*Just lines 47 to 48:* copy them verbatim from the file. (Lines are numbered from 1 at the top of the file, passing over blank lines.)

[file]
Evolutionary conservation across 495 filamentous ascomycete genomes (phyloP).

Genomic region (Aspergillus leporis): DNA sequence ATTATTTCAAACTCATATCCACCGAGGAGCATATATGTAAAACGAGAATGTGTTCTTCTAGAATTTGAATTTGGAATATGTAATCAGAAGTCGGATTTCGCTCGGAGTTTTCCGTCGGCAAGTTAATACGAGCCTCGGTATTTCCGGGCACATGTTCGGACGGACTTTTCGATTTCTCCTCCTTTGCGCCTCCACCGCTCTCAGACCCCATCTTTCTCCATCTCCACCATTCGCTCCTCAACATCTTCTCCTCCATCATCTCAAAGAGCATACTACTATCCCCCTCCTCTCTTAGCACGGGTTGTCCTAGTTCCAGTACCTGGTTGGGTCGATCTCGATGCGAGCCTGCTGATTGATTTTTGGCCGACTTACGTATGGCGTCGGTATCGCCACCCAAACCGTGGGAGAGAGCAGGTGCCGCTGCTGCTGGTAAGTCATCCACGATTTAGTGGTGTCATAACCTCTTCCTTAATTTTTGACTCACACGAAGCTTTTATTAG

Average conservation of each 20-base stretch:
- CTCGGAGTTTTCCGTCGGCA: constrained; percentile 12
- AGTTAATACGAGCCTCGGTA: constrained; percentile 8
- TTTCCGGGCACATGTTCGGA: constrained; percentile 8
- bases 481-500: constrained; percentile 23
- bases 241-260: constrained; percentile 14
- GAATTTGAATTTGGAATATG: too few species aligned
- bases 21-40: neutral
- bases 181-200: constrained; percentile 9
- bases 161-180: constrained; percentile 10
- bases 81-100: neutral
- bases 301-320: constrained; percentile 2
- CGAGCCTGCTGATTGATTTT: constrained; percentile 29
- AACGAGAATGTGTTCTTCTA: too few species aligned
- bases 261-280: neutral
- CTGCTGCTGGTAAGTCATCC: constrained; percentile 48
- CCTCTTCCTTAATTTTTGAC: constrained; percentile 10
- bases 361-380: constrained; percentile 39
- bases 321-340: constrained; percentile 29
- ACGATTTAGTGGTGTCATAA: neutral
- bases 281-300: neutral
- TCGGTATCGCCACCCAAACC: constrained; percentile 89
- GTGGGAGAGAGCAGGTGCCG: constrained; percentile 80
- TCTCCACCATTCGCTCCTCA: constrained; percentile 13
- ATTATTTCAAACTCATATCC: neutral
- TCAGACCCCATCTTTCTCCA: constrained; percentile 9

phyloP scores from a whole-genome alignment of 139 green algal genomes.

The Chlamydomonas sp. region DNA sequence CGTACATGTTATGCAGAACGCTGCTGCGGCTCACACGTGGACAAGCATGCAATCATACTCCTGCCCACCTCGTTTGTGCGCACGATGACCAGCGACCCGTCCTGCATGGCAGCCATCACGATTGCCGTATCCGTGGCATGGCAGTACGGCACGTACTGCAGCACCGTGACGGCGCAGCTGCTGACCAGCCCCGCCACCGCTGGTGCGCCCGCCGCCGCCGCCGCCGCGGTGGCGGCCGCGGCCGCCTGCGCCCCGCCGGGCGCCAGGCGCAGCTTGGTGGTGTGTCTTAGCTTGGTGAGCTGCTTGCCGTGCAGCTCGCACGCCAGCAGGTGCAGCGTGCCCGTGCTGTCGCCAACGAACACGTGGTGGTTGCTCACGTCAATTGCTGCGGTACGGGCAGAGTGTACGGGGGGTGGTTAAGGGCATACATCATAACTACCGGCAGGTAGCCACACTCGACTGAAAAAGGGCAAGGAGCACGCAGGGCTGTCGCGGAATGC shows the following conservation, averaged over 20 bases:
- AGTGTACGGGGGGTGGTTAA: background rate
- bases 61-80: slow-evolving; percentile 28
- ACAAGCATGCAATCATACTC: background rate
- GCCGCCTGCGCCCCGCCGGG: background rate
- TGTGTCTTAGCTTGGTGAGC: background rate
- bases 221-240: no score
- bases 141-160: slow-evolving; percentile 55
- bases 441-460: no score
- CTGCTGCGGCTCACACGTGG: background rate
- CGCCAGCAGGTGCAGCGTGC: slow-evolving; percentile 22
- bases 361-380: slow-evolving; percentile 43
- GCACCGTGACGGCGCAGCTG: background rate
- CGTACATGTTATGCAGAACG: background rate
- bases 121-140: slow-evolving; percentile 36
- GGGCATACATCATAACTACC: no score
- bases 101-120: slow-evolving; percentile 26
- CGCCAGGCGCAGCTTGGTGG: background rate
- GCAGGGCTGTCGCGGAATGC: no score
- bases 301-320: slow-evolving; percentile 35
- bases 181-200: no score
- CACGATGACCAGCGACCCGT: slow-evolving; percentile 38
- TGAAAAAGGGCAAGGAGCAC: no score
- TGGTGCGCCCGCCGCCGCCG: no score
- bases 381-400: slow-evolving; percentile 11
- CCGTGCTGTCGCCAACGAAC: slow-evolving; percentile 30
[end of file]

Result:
- CGCCAGGCGCAGCTTGGTGG: background rate
- GCAGGGCTGTCGCGGAATGC: no score